U.S. large-cap stocks advanced in the first quarter as the Federal Reserve signaled that a rate hike was not imminent. The S&P 500 Index rose to a record in late February following assurances from Fed Chair Janet Yellen that policymakers were in no rush to raise interest rates, but pared much of those gains and ended the quarter modestly higher. Value stocks declined while growth stocks rose in the large-cap universe, according to Russell indexes. U.S. economic growth slowed to a 2.2% annual rate in the fourth quarter of 2014 from the prior quarter's 5% pace, the government reported in March. The report also showed U.S. corporate after-tax profits fell in last year's fourth quarter in the largest quarterly drop since 2011 as the strong dollar and weak global demand hurt profitability for many companies.
The Value Fund returned 0.89% in the quarter compared with 0.95% for the S&P 500 Index and −0.07% for the Lipper Large-Cap Value Funds Index. For the 12 months ended March 31, 2015, the fund returned 10.36% versus 12.73% for the S&P 500 Index and 8.43% for the Lipper Large-Cap Value Funds Index. The fund's average annual total returns were 10.36%, 14.96%, and 8.60% for the 1-, 5-, and 10-year periods, respectively, as of March 31, 2015. The fund's expense ratio was 0.84% as of its fiscal year ended December 31, 2013.
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Sector allocations stayed largely unchanged from the previous quarter. Financials and health care represented the largest overweight sectors as of March 31, 2015. Financials stocks have rebounded from the 2008 global financial crisis, but we believe that valuations of select companies still appear reasonable on a normalized earnings basis and that the sector provides good leverage to the improving economy. In health care, the portfolio's largest exposure is to the pharmaceuticals industry, where companies generate strong cash flow and offer attractive dividend yields. We were net sellers in the health care sector on strength and added to industrials and business services stocks. Information technology and consumer discretionary, respectively, remain the largest underweight sectors.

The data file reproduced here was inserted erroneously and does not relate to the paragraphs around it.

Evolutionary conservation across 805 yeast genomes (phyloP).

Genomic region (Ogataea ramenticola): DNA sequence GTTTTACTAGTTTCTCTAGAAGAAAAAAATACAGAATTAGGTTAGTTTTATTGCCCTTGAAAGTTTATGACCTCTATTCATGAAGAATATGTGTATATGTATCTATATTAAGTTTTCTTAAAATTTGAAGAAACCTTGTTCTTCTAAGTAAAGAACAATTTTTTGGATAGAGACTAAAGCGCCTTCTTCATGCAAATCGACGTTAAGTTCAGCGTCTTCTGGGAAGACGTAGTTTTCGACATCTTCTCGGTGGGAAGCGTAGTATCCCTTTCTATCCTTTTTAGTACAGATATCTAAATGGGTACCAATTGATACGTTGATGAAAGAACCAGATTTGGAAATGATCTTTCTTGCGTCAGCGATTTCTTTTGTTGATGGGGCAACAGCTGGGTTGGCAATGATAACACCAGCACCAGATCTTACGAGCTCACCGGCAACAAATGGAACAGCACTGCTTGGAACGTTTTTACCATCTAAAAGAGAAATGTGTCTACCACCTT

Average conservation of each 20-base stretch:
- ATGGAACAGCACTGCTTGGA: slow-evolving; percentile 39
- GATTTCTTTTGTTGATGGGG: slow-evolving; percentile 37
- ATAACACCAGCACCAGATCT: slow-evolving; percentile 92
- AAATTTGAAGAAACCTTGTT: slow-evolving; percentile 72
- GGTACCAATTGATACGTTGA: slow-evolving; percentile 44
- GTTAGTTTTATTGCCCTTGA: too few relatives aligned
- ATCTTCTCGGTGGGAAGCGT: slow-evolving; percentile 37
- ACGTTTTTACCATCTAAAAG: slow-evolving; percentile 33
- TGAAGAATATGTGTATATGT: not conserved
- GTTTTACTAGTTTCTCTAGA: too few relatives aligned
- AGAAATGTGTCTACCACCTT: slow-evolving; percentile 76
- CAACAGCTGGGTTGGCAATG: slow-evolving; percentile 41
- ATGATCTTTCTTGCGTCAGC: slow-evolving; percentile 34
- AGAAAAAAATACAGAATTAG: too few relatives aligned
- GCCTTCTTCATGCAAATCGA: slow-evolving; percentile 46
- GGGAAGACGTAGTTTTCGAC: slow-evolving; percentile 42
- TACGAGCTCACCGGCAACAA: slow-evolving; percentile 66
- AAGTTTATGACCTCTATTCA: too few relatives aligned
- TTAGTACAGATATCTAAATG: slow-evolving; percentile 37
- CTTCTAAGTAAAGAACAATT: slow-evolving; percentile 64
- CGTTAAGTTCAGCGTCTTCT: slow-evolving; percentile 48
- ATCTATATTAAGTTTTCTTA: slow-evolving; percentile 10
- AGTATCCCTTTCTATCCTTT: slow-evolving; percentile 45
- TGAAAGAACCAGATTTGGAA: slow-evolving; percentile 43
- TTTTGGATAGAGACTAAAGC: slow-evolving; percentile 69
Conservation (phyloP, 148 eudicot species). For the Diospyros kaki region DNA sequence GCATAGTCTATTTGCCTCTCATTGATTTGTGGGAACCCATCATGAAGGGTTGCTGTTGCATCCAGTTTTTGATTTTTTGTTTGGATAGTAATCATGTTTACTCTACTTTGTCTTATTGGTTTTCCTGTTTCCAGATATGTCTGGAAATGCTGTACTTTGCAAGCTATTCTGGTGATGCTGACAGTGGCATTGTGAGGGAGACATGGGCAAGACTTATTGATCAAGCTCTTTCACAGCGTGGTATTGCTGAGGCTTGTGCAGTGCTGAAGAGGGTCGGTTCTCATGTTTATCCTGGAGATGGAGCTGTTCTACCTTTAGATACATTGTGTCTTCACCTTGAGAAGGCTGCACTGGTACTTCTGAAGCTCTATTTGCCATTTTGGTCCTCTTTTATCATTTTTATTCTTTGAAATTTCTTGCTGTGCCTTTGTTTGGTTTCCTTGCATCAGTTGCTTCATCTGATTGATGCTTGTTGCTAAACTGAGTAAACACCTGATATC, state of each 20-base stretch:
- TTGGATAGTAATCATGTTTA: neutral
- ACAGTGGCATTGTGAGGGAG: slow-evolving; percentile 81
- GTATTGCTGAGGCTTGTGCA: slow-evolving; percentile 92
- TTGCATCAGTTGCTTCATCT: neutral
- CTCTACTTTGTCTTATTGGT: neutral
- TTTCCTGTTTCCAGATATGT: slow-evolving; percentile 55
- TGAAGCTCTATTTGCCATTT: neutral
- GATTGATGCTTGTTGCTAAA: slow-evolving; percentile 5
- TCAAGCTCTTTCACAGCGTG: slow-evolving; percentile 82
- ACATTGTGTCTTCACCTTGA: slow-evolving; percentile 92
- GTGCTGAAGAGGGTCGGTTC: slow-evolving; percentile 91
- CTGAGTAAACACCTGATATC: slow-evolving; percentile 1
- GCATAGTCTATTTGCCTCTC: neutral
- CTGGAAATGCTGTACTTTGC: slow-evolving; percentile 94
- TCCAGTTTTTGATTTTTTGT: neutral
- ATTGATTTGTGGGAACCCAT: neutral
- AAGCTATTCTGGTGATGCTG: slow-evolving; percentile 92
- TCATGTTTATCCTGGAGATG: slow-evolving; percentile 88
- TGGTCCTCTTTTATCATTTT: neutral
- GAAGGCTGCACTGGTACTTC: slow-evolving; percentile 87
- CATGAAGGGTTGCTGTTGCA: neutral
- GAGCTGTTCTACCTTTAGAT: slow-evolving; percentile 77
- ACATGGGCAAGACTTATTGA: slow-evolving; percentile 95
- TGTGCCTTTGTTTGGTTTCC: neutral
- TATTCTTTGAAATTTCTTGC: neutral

Our near-term outlook is cautious given that we have not experienced a meaningful stock market correction in some time. The magnitude of the market's climb in recent years has been surprising given widespread expectations of higher U.S. interest rates sometime in 2015. We would not be surprised to see more subdued stock market returns coupled with higher volatility, which has hovered at below-average levels in recent years. Valuations in the large-cap universe remain elevated, making it difficult to find attractive investment opportunities. Still, we continue to find select companies that are priced below their intrinsic value with relatively limited downside risk. We remain focused on our strategy of seeking quality companies at attractive prices and maintaining a longer-term horizon to allow the market to recognize the value of our holdings.